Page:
Supervisors pick their voters
Southwest Chico residents protest redistricting plan
In 2008, voters in California approved Proposition 11, which took control of state Legislature redistricting out of the hands of lawmakers, who were using it every 10 years to carve out safe districts for themselves. The measure instead gave that power to an independent California Citizens Redistricting Commission.
That effectively got rid of one of the worst conflicts of interest in government. No longer would politicians be able to pick their own voters—to gerrymander their districts, in other words.
But the measure doesn’t apply to county supervisorial districts, and in recent months Butte County’s five supervisors have been busily creating new districts for themselves. In a series of meetings beginning in March they have considered several plans, the last of which—called Plan 4—is agendized for the first time Tuesday, July 12, at 1 p.m.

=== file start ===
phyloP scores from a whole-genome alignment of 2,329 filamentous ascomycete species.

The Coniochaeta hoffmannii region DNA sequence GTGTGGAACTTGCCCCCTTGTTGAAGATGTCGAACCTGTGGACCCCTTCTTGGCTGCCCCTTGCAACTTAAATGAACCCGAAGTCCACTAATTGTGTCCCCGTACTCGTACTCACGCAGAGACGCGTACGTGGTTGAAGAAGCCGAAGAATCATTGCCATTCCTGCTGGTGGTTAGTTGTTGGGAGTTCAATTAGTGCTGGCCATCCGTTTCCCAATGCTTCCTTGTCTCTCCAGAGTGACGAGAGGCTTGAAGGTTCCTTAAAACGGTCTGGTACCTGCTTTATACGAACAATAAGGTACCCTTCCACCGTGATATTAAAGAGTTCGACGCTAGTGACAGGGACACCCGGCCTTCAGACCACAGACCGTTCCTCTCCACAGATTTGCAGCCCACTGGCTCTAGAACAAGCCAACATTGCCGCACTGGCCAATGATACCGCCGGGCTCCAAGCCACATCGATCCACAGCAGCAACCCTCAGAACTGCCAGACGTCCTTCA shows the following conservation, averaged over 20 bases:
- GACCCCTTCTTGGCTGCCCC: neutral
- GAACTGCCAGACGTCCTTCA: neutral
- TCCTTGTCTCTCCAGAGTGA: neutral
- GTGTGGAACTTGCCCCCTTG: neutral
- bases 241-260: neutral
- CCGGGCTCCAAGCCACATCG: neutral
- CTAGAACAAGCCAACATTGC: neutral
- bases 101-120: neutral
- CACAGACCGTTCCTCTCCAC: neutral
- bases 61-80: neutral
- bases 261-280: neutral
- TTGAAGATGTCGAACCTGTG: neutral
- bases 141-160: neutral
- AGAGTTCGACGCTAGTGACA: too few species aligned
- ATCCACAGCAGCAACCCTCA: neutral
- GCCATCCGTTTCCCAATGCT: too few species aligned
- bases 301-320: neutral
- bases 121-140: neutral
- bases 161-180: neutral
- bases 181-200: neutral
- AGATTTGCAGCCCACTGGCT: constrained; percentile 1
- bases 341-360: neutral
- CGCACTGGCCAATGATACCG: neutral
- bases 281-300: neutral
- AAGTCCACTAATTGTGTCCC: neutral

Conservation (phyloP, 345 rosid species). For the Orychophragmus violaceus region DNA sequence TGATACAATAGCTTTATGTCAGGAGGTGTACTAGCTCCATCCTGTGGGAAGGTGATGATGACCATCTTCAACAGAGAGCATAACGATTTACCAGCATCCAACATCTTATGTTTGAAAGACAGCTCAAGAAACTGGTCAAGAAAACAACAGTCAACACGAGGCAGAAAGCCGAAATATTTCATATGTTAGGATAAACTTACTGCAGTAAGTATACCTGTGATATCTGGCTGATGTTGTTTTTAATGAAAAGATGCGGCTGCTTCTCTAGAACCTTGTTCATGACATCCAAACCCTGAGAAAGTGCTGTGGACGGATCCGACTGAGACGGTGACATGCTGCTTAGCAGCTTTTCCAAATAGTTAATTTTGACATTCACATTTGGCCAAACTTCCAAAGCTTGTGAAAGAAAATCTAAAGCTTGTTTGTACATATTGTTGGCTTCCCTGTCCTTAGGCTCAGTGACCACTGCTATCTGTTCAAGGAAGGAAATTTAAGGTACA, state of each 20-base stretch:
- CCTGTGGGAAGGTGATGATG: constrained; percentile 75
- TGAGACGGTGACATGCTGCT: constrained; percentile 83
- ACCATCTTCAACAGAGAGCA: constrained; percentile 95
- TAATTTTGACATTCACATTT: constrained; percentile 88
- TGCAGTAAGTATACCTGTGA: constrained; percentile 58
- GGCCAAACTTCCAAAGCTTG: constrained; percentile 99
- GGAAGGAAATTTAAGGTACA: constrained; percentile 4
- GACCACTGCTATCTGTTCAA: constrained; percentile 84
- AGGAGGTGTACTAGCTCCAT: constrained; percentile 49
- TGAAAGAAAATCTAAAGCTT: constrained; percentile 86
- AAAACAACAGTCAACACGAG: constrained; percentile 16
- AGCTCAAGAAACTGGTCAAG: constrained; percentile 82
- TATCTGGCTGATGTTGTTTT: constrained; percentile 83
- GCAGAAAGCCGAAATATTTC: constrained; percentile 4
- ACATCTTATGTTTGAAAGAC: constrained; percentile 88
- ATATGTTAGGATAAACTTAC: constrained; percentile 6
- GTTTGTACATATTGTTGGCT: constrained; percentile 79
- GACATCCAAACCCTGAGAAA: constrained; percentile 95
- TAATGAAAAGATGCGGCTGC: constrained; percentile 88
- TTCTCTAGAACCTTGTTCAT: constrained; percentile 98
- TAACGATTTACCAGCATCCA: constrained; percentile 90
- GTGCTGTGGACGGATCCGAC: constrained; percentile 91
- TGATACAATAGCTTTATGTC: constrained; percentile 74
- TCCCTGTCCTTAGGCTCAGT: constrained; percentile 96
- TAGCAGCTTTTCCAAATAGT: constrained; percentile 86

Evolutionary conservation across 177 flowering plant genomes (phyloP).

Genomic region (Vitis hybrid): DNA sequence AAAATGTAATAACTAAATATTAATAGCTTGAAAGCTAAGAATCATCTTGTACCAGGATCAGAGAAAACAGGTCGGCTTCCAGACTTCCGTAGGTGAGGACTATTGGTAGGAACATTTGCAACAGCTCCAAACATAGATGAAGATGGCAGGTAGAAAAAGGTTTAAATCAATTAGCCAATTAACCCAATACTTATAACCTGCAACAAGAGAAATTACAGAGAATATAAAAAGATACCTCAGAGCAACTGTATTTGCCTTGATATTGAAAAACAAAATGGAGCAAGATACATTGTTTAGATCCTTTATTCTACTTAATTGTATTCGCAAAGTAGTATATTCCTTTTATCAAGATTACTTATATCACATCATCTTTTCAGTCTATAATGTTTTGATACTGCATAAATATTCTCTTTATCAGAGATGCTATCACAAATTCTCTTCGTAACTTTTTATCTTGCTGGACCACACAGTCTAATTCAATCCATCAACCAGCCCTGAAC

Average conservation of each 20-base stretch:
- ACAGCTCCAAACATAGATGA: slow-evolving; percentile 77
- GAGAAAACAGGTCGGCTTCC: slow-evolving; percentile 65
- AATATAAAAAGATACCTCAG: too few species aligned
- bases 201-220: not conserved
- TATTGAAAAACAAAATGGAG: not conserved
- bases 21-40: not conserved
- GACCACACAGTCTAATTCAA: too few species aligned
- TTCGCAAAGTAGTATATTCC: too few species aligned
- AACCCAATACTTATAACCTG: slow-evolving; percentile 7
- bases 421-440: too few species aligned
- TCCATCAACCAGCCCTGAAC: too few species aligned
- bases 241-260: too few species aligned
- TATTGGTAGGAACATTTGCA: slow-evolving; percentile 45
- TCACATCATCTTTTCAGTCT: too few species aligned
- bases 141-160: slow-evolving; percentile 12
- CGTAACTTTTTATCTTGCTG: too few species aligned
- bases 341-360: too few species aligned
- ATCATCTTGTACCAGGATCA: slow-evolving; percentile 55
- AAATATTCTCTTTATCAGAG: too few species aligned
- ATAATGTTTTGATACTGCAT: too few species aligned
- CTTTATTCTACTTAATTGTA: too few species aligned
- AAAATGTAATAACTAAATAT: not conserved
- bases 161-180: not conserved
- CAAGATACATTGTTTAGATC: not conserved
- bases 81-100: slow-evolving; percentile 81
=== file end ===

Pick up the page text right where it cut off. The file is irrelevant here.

This plan has residents of southwest Chico—the historic Barber neighborhood—worried because it would take them out of District 2, a largely urban district, and place them in District 4, a mostly rural district that includes Gridley, Biggs and Richvale.
In a hastily called press conference on June 30 and at the Tuesday (July 5) meeting of the Chico City Council, they pointed out that few residents of the district are aware of the change and how it will affect them.
At their request, the council voted to send a letter to the Board of Supervisors requesting that it “maintain confidence in local government” by creating an independent commission to redraw district lines and holding hearings throughout the county. We agree. Otherwise the supervisors may end up looking at a repeat of what happened 10 years ago, when the board carved up Chico in a heavy-handed, politicized way that provoked a successful—and, for the county, very expensive—referendum election.